Nine straight days of triple-digit temperatures wreaked havoc on California cattle, specifically in Fresno, Tulare and Kings counties. It is too soon for officials to determine exactly how many cows were lost, but estimates are close to 10,000.
The situation was exacerbated by a machinery malfunction slowing the rendering process at Baker Commodities Rendering Plant in Kerman. Carcasses were no longer being accepted at the facility, prompting the declaration of a state of emergency to afford farmers other means of disposal.
State law prevents the on-site burial of cattle carcasses because of the potential public health risks involved such as vector-borne disease and groundwater contamination. The declaration gave farmers the option to bury or compost carcasses under strict guidelines.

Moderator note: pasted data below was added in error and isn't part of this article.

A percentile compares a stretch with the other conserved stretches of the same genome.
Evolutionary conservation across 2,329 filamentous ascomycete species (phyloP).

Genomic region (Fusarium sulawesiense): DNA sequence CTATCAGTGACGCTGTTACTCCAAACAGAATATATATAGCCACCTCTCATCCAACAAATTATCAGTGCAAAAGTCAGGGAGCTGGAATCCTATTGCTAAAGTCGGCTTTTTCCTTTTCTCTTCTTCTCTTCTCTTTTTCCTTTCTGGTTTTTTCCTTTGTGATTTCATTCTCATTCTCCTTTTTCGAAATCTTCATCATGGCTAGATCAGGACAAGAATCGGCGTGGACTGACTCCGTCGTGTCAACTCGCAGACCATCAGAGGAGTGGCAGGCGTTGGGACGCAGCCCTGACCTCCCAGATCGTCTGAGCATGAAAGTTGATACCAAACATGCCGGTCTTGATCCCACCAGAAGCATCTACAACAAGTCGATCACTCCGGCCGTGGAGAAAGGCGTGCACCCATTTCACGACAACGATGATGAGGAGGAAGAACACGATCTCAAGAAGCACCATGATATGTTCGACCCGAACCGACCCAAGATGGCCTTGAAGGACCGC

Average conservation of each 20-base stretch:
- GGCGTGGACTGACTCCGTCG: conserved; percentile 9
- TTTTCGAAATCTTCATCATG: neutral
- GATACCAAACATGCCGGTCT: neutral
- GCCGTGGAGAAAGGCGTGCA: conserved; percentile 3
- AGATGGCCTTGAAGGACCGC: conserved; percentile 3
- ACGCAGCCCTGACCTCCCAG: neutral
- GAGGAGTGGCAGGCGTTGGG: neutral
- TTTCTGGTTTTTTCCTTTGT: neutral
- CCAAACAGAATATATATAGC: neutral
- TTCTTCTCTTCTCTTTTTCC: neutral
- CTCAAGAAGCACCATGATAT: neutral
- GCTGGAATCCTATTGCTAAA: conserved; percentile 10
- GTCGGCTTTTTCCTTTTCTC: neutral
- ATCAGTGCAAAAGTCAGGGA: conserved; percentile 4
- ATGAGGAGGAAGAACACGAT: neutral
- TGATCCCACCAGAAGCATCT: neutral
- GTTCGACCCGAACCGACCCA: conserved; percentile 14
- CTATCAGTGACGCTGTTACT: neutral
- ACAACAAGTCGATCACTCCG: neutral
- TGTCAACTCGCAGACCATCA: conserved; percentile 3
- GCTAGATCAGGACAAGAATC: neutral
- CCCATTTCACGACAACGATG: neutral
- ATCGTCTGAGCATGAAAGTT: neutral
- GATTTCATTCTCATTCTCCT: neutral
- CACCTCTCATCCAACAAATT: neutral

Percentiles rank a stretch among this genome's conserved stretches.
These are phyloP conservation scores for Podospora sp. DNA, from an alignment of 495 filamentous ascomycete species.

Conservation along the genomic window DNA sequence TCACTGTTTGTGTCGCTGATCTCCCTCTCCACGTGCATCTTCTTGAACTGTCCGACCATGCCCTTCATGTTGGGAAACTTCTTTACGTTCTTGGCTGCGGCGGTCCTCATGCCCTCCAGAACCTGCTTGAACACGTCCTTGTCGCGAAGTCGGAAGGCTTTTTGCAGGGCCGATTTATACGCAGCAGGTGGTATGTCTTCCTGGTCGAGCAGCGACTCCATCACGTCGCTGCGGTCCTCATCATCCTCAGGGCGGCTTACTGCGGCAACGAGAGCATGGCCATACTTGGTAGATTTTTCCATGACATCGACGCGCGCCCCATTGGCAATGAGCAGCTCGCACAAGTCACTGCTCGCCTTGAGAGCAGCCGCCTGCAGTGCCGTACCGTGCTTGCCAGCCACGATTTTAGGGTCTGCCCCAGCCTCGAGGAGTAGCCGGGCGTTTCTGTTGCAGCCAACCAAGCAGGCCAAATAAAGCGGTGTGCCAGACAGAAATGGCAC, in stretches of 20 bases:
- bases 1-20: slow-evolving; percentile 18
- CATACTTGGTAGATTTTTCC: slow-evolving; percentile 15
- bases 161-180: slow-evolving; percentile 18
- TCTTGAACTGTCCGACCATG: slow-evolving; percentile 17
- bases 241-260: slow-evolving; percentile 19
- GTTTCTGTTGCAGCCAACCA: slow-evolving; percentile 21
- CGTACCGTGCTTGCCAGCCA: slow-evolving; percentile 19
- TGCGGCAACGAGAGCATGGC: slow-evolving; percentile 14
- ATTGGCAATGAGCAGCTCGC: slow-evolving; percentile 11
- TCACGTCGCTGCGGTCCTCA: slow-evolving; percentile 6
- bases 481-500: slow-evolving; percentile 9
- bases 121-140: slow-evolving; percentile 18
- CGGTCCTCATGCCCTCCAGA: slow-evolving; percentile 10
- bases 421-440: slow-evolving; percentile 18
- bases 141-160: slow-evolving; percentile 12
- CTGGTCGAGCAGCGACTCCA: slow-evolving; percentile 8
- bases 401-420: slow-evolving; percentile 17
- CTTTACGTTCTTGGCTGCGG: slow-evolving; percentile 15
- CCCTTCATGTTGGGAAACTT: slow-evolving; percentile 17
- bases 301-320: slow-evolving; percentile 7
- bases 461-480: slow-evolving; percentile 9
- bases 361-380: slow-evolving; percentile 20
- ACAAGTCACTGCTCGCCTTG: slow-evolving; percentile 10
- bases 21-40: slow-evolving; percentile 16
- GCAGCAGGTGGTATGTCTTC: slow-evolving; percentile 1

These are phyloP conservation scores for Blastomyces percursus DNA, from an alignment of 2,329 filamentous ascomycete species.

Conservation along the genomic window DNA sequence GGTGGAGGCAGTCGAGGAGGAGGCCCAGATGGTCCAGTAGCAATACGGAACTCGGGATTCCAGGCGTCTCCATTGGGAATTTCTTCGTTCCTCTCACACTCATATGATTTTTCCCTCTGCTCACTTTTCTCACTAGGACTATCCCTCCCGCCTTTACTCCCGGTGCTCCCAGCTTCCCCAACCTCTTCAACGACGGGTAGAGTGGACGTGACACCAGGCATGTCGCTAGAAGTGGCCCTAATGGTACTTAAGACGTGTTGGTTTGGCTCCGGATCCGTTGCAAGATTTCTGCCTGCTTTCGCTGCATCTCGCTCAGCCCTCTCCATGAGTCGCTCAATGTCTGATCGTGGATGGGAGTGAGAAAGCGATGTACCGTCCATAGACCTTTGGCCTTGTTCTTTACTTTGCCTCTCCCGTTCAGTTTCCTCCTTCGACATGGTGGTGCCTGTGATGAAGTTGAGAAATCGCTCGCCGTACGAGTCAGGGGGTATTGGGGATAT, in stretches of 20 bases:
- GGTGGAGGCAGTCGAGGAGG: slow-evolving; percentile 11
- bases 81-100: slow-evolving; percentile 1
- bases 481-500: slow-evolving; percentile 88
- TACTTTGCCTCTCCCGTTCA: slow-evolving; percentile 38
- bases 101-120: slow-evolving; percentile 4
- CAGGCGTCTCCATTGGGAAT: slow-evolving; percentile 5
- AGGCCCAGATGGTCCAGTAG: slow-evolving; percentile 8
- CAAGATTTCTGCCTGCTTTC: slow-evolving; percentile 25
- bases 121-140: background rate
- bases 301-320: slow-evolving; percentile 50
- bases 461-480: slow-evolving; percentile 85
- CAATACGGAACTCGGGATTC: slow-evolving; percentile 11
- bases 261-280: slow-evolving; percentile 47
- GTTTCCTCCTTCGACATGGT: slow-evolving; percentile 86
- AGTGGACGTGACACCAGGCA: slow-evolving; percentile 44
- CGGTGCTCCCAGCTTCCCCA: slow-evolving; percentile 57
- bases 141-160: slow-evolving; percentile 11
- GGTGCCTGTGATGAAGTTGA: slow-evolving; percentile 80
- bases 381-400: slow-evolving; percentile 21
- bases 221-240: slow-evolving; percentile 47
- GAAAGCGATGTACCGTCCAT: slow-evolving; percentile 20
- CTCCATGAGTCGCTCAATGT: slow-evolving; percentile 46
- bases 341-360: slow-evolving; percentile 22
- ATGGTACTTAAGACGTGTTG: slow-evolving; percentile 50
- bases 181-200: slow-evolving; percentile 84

The Baker facility was processing nearly 1.5 million pounds per day, an increase of 50 percent compared to normal circumstances. It is the only rendering plant in the area which spans, Tulare, Fresno, Madera, Kings and Kern counties. Baker is scheduled to resume normal operations and will begin picking up carcasses today.
The area is preparing for another upcoming heatwave beginning this weekend. The forecast calls for cooler overnight temperatures which should allow dairy cows to recover from the heat, so loses should be considerably less.